Averroes, a Moorish polymath, was the founder of the
of philosophy, and influential in the rise of secular thought in
Tariq ibn Ziyad, Moorish general who defeated the
Hispania in 711.
Abd ar-Rahman I, founder of the
Emirate of Córdoba
Emirate of Córdoba in 756;
along with its succeeding Caliphate of Córdoba, the dynasty ruled
Islamic Iberia for three centuries.
Ibn al-Qūṭiyya, Andalusian historian and grammarian.
Yahya al-Laithi, Andalusian scholar who introduced the
of jurisprudence in Al-Andalus.
Abbas ibn Firnas, 810–887, Berber inventor and aviator who invented
an early parachute and made the first attempt at controlled flight
with a hang glider.
Maslama al-Majriti, died 1007, Andalusian writer believed to have been
the author of the
Encyclopedia of the Brethren of Purity and the
Al-Zahrawi (Abulcasis), Andalusian physician and surgeon who
established the discipline of surgery as a profession with his
Al-Tasrif in 1000.
Said Al-Andalusi, 1029–1070, Andalusian Qadi, historian,
philosopher, mathematician and astronomer.
Abū Ishāq Ibrāhīm al-Zarqālī
Abū Ishāq Ibrāhīm al-Zarqālī (Arzachel), 1029–1087, Andalusian
astronomer and engineer who developed the equatorium and universal
(latitude-independent) astrolabe and compiled a
Zij later used as a
basis for the Tables of Toledo.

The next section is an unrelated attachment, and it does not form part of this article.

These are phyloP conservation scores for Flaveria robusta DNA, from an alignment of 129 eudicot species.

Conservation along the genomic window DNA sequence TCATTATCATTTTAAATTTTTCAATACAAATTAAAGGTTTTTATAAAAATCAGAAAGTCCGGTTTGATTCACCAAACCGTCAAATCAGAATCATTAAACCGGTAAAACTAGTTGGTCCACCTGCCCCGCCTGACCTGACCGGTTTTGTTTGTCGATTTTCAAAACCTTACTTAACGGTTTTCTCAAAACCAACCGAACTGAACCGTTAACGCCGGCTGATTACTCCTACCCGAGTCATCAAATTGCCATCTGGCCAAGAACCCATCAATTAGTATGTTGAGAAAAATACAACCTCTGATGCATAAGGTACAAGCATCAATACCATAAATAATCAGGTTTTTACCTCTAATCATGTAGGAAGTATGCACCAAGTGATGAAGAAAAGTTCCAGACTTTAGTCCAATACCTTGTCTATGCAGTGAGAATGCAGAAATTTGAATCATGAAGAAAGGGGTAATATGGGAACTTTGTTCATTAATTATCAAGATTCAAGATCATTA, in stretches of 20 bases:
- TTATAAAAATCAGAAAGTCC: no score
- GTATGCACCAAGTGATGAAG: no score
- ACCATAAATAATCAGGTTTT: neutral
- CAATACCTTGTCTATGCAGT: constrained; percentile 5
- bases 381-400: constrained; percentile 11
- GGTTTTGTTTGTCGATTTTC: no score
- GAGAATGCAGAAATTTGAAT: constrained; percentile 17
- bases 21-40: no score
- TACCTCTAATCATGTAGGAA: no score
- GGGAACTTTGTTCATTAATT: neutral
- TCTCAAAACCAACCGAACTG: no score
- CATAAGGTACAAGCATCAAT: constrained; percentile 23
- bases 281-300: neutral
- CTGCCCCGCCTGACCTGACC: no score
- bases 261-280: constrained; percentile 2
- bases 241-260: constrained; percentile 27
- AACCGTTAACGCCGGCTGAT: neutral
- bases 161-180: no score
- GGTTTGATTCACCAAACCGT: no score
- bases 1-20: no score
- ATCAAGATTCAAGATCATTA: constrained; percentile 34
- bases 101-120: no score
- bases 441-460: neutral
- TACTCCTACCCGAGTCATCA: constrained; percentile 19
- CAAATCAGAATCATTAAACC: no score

Artephius, circa 1126, Andalusian scientist known as the author of
numerous works of Alchemical texts, now extant only in Latin.
Ibn Bajjah (Avempace), died 1138, Andalusian physicist and polymath
whose theory of motion, including the concept of a reaction force,
influenced the development of classical mechanics.
Ibn Zuhr (Avenzoar), 1091–1161, Andalusian physician and polymath
who discovered the existence of parasites and pioneered experimental
Muhammad al-Idrisi, circa 1100–1166, Moorish geographer and polymath
who drew the Tabula Rogeriana, the most accurate world map in
Ibn Tufail, circa 1105–1185,
Arabic writer and polymath who wrote
Hayy ibn Yaqdhan, the first philosophical novel.
Averroes (Ibn Rushd), 1126–1198, classical Islamic philosopher and
polymath who wrote
The Incoherence of the Incoherence
The Incoherence of the Incoherence and the most
extensive Aristotelian commentaries, and established the school of
Ibn al-Baitar, died 1248, Andalusian botanist and pharmacist who
compiled the most extensive pharmacopoeia and botanical compilation in
Musa I of
Mali (c. 1280 – c. 1337) was a devout Muslim, and his
Mecca made him well-known across northern Africa and the
Ibn Khaldun, a pioneer of the social sciences and forerunner of